In Ontario, on May 9, two days prior to the March for Life in Ottawa, Bill 84 passed at third reading 61-26. The new law received royal assent on May 10, and the self-reporting regime of assisted suicide has now been enacted, without any additional provision for clarification of conscience rights of doctors or healthcare workers. In thousands of letters and petitions, and despite the significant majority of in person submissions to the legislative committee studying the bill, the enshrinement of clear conscientious protections was denied.

Last week, a private members bill from Ontario MPP Jeff Yurek, to stipulate such conscience recognition, likewise faced defeat at the hands of the ruling provincial Liberal government.

This same government will send its lawyers next month to oppose a court challenge of the rulings of the College of Physicians and Surgeons of Ontario (CPSO), which enacted a requirement that objecting physicians provide an effective referral to patients seeking death, or other morally repugnant treatment demands.

In Manitoba, Health Minister Kelvin Goertzen introduced Bill 34 on May 16, legislation to provide for assisted suicide in that province, with specific provisions to protect doctors and healthcare professionals from having to participate, or refer, or face disciplinary proceedings for exercising their rights to conscience. “The legislation will protect the rights of those who do not wish to participate in a medically assisted death for conscience, faith or other reasons,” he told the legislative assembly.

The proposed Manitoba bill allows for an individual to be protected from disciplinary or employment repercussions for refusing to participate in assisted suicide requests, in full recognition of the importance of the personal convictions of the healthcare provider. Bill 34 further prohibits a provincial regulatory body from requiring healthcare professionals from participating in assisted suicide.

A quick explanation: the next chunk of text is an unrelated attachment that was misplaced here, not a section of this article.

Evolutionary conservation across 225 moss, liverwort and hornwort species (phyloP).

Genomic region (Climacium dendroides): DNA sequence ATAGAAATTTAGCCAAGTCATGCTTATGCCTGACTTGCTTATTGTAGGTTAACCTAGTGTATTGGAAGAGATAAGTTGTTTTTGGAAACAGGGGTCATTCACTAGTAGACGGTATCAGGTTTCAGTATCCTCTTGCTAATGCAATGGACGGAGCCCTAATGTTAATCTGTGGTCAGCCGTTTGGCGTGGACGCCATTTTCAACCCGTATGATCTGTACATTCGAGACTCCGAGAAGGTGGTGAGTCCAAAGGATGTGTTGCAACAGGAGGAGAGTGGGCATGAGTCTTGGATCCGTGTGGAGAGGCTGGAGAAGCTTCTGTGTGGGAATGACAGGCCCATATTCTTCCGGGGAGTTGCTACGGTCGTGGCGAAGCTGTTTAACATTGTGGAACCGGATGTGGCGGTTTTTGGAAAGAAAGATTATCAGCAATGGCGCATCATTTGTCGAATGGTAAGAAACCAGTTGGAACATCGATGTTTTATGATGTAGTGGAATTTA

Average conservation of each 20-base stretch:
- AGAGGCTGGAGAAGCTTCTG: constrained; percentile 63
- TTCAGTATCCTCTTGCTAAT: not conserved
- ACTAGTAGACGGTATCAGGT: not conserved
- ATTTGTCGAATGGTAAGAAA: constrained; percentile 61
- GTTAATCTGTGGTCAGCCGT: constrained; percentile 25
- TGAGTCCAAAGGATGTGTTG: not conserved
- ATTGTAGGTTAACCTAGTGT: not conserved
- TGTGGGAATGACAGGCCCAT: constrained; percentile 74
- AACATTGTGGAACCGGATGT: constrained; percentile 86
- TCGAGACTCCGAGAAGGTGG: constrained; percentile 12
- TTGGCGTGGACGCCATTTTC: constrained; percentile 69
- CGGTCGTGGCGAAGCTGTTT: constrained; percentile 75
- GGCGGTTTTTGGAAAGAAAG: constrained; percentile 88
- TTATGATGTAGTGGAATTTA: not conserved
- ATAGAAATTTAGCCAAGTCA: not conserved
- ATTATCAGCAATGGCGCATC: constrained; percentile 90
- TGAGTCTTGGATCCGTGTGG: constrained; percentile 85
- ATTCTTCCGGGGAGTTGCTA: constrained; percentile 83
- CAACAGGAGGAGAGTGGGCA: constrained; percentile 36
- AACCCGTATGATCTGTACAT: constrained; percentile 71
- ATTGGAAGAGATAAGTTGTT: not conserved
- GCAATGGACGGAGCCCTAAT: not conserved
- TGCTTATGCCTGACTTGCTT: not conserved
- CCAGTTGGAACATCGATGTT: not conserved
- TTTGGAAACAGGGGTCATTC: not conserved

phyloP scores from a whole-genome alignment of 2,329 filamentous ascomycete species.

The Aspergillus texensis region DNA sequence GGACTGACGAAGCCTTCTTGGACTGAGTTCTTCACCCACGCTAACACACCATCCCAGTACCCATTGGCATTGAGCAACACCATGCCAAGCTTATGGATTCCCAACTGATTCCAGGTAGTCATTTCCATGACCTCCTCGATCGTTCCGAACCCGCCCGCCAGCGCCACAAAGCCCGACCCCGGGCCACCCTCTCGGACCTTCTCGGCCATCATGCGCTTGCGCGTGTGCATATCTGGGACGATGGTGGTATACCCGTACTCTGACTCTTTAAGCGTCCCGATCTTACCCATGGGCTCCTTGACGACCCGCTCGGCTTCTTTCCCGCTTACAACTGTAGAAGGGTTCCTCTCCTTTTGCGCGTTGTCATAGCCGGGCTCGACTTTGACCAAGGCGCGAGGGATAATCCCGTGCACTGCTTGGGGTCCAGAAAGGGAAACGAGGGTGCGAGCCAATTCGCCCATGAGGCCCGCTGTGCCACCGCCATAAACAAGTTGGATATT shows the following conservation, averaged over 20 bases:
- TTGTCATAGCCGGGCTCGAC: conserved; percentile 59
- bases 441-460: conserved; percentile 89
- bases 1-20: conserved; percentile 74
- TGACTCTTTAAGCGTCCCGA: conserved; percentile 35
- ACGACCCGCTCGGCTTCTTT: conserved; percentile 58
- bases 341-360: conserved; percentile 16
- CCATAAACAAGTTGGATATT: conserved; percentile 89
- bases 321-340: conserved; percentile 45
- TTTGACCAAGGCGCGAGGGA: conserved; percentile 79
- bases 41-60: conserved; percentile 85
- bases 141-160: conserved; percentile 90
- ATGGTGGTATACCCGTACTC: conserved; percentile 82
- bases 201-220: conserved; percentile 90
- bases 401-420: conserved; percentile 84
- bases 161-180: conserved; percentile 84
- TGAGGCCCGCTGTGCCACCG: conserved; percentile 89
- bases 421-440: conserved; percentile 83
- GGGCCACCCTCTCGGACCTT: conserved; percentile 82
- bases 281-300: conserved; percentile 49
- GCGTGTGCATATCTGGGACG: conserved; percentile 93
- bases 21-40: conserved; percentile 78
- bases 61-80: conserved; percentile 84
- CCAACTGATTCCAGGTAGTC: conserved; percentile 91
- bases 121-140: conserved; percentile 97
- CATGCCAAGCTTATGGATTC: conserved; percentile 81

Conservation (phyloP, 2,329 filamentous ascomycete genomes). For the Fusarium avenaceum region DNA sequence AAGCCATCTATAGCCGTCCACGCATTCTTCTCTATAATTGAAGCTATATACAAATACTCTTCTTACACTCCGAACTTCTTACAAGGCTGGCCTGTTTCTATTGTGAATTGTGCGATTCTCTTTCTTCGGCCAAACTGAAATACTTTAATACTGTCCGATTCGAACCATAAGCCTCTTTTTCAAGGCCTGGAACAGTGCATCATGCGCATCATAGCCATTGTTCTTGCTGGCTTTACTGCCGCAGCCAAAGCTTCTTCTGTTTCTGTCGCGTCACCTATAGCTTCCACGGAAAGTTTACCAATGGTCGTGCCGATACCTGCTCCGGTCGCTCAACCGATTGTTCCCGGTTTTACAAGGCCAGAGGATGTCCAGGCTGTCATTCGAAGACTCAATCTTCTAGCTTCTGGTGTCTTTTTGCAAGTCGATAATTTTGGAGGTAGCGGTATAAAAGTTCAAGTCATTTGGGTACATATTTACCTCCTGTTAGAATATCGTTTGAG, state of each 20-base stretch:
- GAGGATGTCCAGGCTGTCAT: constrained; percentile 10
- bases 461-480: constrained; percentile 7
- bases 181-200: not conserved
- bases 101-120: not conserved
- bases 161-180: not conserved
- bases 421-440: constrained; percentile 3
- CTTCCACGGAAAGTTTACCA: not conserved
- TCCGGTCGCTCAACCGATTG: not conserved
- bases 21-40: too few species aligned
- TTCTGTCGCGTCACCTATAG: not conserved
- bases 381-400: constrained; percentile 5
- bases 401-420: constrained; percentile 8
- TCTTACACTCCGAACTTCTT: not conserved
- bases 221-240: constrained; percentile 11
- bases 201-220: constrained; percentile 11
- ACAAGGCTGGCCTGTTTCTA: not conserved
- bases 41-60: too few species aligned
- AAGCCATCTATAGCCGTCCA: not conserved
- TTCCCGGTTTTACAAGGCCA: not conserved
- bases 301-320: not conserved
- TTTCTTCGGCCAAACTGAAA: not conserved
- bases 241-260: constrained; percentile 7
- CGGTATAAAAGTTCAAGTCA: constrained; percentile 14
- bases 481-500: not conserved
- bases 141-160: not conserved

The Ontario law also suppresses data collection regarding medically assisted suicides, a position opposed by the Privacy Commissioner of Ontario, and the CCRL, in the legislative committee hearings.

Several doctors who presented their positions at the Ontario legislative committee made absolutely clear their opposition to the imposition that assisted suicide would have on their practices, in particular those involved in palliative care. The experience of other jurisdictions has shown that demands for pain management, or palliative care resources, decrease when assisted suicide becomes an available course of action.

We now observe that when it comes to conscience rights, Ontario stands alone in greasing the wheels of assisted suicide requests.

About the CCRL

Catholic Civil Rights League (CCRL) assists in creating conditions within which Catholic teachings can be better understood, cooperates with other organizations in defending civil rights in Canada, and opposes defamation and discrimination against Catholics on the basis of their beliefs. The CCRL was founded in 1985 as an independent lay organization with a large nationwide membership base. The CCRL is a Canadian non-profit organization entirely supported by the generosity of its members.

For further information:

Christian Domenic Elia, PhD CCRL Executive Director
416-466-8244
@CCRLtweets

Manitoba bill aims to protect staff unwilling to offer assisted death